Chris Zogby drove from Virginia into Maryland to fish the Gunpowder River above Big Falls Road in Monkton, north of Baltimore. He caught a few brown trout — and the credit card you see pictured here. “Late morning, I decided to switch tactics and use nymph patterns instead of streamers,” he wrote me in an email. “While I was putting a Clouser minnow back into a package of newly tied flies, the package slipped out of my hand and into the river. Took a few minutes scanning the river bottom for the package and found the credit card.  I couldn’t believe my eyes when I saw the expiration date.”

Indeed, you have to wonder how that thing ended up in the Gunpowder tailwater, and in Chris’ hand, 45 years on. (Chris located the son of the man whose name is on the card, and determined that he was, indeed, an angler. However, the son had no memory of his dad fishing the Gunpowder.)

You almost never see trash along the catch-and-release stretch of the Gunpowder, or even on the NCR Trail that runs along several miles of the river.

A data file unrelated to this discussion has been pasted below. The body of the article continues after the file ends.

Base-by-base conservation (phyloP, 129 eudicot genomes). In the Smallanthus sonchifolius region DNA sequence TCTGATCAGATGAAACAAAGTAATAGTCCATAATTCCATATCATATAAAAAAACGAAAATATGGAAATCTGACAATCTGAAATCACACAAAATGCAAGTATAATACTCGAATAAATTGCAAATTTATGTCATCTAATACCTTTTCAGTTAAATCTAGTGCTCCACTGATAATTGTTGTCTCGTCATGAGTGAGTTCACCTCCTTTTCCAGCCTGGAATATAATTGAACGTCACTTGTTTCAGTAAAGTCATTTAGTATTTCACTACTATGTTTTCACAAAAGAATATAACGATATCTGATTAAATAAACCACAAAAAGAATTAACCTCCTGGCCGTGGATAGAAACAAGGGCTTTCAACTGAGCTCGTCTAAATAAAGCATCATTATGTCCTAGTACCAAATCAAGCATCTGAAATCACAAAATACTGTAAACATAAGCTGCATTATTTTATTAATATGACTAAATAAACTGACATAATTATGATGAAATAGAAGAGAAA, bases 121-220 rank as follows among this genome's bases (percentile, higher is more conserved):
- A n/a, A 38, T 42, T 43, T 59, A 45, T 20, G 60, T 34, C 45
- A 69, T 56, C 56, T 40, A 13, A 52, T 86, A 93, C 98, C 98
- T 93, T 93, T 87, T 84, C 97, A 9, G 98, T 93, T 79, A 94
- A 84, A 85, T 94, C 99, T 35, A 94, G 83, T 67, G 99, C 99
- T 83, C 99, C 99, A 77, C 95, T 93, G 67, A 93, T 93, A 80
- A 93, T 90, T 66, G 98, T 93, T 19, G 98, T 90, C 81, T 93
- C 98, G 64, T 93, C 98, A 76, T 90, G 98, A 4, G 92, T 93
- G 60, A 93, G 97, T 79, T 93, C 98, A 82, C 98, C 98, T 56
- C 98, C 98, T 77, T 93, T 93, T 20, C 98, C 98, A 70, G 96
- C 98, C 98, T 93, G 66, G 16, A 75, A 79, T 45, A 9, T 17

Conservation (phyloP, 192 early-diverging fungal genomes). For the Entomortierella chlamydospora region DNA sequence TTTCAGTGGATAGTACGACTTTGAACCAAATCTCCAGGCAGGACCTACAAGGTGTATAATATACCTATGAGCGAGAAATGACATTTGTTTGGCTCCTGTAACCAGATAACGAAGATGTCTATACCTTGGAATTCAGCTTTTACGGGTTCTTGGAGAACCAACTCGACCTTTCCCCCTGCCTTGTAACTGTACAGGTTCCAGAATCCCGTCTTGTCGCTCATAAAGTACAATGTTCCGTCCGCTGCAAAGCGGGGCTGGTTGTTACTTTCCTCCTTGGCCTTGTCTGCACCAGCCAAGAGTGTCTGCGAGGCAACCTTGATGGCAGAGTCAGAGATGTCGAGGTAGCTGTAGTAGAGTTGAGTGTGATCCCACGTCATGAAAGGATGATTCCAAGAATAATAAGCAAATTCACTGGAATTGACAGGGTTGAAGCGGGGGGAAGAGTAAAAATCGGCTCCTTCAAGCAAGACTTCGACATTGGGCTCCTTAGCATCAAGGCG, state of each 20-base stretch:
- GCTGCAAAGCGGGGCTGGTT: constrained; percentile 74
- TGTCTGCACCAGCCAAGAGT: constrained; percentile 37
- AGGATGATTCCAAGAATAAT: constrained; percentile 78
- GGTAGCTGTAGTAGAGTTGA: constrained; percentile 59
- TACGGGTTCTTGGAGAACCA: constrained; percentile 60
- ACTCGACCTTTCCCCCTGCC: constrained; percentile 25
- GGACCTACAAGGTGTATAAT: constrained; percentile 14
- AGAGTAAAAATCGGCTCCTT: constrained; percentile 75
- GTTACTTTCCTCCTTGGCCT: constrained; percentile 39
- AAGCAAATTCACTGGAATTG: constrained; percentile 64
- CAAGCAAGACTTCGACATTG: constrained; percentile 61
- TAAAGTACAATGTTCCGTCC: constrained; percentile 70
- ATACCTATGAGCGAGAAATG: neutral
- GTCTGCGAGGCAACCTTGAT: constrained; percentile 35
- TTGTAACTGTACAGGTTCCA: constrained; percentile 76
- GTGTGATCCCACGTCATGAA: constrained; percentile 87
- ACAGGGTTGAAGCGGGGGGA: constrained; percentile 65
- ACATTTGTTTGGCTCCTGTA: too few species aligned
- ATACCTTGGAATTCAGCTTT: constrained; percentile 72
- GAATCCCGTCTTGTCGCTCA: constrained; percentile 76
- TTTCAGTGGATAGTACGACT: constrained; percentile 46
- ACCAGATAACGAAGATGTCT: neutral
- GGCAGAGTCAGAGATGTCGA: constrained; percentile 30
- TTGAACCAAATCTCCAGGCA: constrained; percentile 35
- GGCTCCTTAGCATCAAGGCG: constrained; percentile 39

This story reminds me of something I discovered years ago in Father’s Day Creek, another place that has somehow hardly ever been marred by trash. On rare occasions, I’ll spot evidence of human life that washed downstream — a piece of old barn siding maybe, porcelain insulators from an upstream farmer’s electric fence. 

One time I discovered a busted laptop computer in the bottom of the stream, just below a one-lane bridge. I didn’t know what to make of that, so I fantasized that some CIA agent, having downloaded the contents of the hard drive, threw it from his black Navigator as he passed by.

Either that or the local beaver decided to toss his and switch to a Mac.

2 thoughts on “What the river turns up

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